The water tech startups and funders making a difference

Imagine H2O, one of the largest water incubators working across several countries, recently held their startup showcase day. Imagine H2O has been around for several years now and they have funded and helped promising startups in over 20 countries to date. They have several startups in their portfolio that have focused on using combined sensors or robots, machine learning and physical systems to solve problems around the world. In fact, this seems to be the focus of much of the innovation happening in the water tech sector recently!

Let’s take a look at some water tech startups from around the world.

AInWater: The startup focuses on using machine learning and traditional optimization algorithms to monitor waste water treatment plants and help improve the efficiency of their operations. They’ve been featured in Forbes and have been working with a number of water utilities in South and Central America.

CivilGrid: A fascinating company that builds a digital twin of utility lines, environmental hazards and permitting data to help contractors build and operate their systems more safely. They’re currently working in California, but have plans to expand more broadly

Some interesting companies that are using hardware and technology to build decentralized water treatment systems are Swajal in India and Ocean Oasis in Europe. Swajal uses an ATM-type approach and membrane filtration technology to deploy purified water treatment stations in rural communities in India. Ocean Oasis is a relatively young startup that is using wave energy to power small, offshore desalination plants to generate fresh water for coastal communities. Both these startups are attempting to serve populations that have not traditionally been served well by our current centralized infrastructure systems using innovative technical and business approaches.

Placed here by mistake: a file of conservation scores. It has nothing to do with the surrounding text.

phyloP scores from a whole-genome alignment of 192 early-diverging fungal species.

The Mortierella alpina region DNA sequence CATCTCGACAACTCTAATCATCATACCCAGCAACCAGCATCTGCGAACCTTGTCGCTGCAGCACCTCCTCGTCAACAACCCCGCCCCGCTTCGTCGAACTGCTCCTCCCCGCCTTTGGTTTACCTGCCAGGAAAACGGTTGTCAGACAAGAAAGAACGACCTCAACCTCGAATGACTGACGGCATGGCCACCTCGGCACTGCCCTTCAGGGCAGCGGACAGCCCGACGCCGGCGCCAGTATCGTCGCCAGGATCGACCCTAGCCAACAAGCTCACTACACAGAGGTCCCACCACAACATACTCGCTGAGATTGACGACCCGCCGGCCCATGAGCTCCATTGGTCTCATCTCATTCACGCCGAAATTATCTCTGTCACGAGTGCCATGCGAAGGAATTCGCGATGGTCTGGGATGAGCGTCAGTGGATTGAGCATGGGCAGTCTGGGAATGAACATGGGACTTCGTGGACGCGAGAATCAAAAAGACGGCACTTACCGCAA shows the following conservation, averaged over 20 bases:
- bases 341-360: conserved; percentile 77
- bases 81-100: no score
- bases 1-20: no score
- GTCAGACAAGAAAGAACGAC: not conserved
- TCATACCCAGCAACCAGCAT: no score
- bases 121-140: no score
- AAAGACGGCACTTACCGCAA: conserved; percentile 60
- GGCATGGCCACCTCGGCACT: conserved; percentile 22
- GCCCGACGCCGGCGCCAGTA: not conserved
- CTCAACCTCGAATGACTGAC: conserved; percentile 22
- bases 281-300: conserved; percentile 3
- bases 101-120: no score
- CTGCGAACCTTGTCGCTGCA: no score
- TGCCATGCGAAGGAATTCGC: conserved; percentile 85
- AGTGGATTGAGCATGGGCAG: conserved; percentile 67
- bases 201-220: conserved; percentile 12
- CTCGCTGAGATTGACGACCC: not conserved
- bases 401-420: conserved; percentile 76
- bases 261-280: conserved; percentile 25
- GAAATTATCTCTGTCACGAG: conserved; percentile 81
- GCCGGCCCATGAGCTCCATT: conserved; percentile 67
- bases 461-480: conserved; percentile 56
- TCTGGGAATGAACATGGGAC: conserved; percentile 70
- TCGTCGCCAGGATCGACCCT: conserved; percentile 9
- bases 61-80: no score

Another interesting startup that focuses on the North American and European markets is Rainstick. Rainstick Shower uses a combination of efficient hardware, space-inspired water recycling systems and digital visualization tools to help individual homeowners reduce the water that they use in their homes.

There are a lot of interesting startups in different parts of the world that are attempting to solve problems related to water access, water infrastructure and water treatment in ways that are best suited to the local conditions. While the number of startups in the space has been increasing slowly, it’s heartening to see that they have been finding significant interest among the bigger players in the market.

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